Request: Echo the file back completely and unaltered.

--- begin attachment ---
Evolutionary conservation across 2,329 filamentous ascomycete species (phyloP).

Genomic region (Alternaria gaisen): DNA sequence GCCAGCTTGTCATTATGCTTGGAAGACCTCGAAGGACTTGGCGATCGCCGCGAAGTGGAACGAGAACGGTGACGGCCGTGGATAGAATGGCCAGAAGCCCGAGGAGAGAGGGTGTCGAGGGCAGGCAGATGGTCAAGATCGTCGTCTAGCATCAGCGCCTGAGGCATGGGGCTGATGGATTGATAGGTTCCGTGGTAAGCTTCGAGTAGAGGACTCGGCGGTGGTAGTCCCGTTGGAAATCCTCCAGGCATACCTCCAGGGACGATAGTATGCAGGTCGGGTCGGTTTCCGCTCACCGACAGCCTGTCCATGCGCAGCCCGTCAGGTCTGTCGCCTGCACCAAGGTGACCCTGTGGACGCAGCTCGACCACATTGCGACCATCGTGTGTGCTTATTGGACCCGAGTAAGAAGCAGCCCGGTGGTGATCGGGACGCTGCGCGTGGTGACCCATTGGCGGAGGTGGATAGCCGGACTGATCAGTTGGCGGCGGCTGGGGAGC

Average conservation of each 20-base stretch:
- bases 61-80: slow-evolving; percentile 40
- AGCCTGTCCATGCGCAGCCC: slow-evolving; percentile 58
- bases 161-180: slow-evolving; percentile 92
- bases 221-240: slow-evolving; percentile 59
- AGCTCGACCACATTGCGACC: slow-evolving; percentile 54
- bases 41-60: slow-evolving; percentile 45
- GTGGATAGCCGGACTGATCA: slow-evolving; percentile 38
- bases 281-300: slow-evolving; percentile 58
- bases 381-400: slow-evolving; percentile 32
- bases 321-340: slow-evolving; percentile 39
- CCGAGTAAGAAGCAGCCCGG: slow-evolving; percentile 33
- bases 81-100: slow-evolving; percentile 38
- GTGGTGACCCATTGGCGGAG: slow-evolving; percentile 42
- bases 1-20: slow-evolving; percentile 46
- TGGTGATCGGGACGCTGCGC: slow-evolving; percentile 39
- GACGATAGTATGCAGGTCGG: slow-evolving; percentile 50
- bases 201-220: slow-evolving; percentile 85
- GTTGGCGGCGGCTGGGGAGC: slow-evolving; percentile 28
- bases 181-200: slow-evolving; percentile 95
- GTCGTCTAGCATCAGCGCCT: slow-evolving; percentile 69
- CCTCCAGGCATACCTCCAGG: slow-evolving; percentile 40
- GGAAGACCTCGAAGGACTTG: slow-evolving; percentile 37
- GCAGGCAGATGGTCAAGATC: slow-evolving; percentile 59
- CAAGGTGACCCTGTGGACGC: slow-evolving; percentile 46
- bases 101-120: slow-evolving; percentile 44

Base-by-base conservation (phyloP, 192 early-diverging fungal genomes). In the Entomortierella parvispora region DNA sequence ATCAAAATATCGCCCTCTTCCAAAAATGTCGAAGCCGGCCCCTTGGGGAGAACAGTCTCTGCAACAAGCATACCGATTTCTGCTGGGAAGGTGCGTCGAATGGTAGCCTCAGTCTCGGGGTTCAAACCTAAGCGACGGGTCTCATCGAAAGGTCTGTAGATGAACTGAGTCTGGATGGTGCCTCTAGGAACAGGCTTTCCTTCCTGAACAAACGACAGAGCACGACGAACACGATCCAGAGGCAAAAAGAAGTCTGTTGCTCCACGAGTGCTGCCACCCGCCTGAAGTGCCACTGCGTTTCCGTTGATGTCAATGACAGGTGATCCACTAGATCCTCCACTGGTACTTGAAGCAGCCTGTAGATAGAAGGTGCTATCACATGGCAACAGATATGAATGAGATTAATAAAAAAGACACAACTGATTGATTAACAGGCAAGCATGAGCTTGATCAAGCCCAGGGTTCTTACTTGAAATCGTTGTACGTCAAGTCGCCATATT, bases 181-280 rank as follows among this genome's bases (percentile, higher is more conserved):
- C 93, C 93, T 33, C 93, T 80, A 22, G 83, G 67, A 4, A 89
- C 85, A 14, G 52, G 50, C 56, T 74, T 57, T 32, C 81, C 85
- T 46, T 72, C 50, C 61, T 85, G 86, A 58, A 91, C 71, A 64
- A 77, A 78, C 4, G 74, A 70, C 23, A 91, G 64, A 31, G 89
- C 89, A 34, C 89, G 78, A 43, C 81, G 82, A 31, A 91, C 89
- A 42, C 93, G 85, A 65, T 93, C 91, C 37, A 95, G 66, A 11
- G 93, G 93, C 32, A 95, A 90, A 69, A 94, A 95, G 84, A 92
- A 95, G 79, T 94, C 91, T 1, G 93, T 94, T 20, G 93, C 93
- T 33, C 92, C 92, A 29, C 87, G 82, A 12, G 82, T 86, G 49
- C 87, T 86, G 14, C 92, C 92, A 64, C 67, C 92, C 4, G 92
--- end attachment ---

Evolutionary conservation across 2,329 filamentous ascomycete species (phyloP).

Genomic region (Alternaria gaisen): DNA sequence GCCAGCTTGTCATTATGCTTGGAAGACCTCGAAGGACTTGGCGATCGCCGCGAAGTGGAACGAGAACGGTGACGGCCGTGGATAGAATGGCCAGAAGCCCGAGGAGAGAGGGTGTCGAGGGCAGGCAGATGGTCAAGATCGTCGTCTAGCATCAGCGCCTGAGGCATGGGGCTGATGGATTGATAGGTTCCGTGGTAAGCTTCGAGTAGAGGACTCGGCGGTGGTAGTCCCGTTGGAAATCCTCCAGGCATACCTCCAGGGACGATAGTATGCAGGTCGGGTCGGTTTCCGCTCACCGACAGCCTGTCCATGCGCAGCCCGTCAGGTCTGTCGCCTGCACCAAGGTGACCCTGTGGACGCAGCTCGACCACATTGCGACCATCGTGTGTGCTTATTGGACCCGAGTAAGAAGCAGCCCGGTGGTGATCGGGACGCTGCGCGTGGTGACCCATTGGCGGAGGTGGATAGCCGGACTGATCAGTTGGCGGCGGCTGGGGAGC

Average conservation of each 20-base stretch:
- bases 61-80: slow-evolving; percentile 40
- AGCCTGTCCATGCGCAGCCC: slow-evolving; percentile 58
- bases 161-180: slow-evolving; percentile 92
- bases 221-240: slow-evolving; percentile 59
- AGCTCGACCACATTGCGACC: slow-evolving; percentile 54
- bases 41-60: slow-evolving; percentile 45
- GTGGATAGCCGGACTGATCA: slow-evolving; percentile 38
- bases 281-300: slow-evolving; percentile 58
- bases 381-400: slow-evolving; percentile 32
- bases 321-340: slow-evolving; percentile 39
- CCGAGTAAGAAGCAGCCCGG: slow-evolving; percentile 33
- bases 81-100: slow-evolving; percentile 38
- GTGGTGACCCATTGGCGGAG: slow-evolving; percentile 42
- bases 1-20: slow-evolving; percentile 46
- TGGTGATCGGGACGCTGCGC: slow-evolving; percentile 39
- GACGATAGTATGCAGGTCGG: slow-evolving; percentile 50
- bases 201-220: slow-evolving; percentile 85
- GTTGGCGGCGGCTGGGGAGC: slow-evolving; percentile 28
- bases 181-200: slow-evolving; percentile 95
- GTCGTCTAGCATCAGCGCCT: slow-evolving; percentile 69
- CCTCCAGGCATACCTCCAGG: slow-evolving; percentile 40
- GGAAGACCTCGAAGGACTTG: slow-evolving; percentile 37
- GCAGGCAGATGGTCAAGATC: slow-evolving; percentile 59
- CAAGGTGACCCTGTGGACGC: slow-evolving; percentile 46
- bases 101-120: slow-evolving; percentile 44

Base-by-base conservation (phyloP, 192 early-diverging fungal genomes). In the Entomortierella parvispora region DNA sequence ATCAAAATATCGCCCTCTTCCAAAAATGTCGAAGCCGGCCCCTTGGGGAGAACAGTCTCTGCAACAAGCATACCGATTTCTGCTGGGAAGGTGCGTCGAATGGTAGCCTCAGTCTCGGGGTTCAAACCTAAGCGACGGGTCTCATCGAAAGGTCTGTAGATGAACTGAGTCTGGATGGTGCCTCTAGGAACAGGCTTTCCTTCCTGAACAAACGACAGAGCACGACGAACACGATCCAGAGGCAAAAAGAAGTCTGTTGCTCCACGAGTGCTGCCACCCGCCTGAAGTGCCACTGCGTTTCCGTTGATGTCAATGACAGGTGATCCACTAGATCCTCCACTGGTACTTGAAGCAGCCTGTAGATAGAAGGTGCTATCACATGGCAACAGATATGAATGAGATTAATAAAAAAGACACAACTGATTGATTAACAGGCAAGCATGAGCTTGATCAAGCCCAGGGTTCTTACTTGAAATCGTTGTACGTCAAGTCGCCATATT, bases 181-280 rank as follows among this genome's bases (percentile, higher is more conserved):
- C 93, C 93, T 33, C 93, T 80, A 22, G 83, G 67, A 4, A 89
- C 85, A 14, G 52, G 50, C 56, T 74, T 57, T 32, C 81, C 85
- T 46, T 72, C 50, C 61, T 85, G 86, A 58, A 91, C 71, A 64
- A 77, A 78, C 4, G 74, A 70, C 23, A 91, G 64, A 31, G 89
- C 89, A 34, C 89, G 78, A 43, C 81, G 82, A 31, A 91, C 89
- A 42, C 93, G 85, A 65, T 93, C 91, C 37, A 95, G 66, A 11
- G 93, G 93, C 32, A 95, A 90, A 69, A 94, A 95, G 84, A 92
- A 95, G 79, T 94, C 91, T 1, G 93, T 94, T 20, G 93, C 93
- T 33, C 92, C 92, A 29, C 87, G 82, A 12, G 82, T 86, G 49
- C 87, T 86, G 14, C 92, C 92, A 64, C 67, C 92, C 4, G 92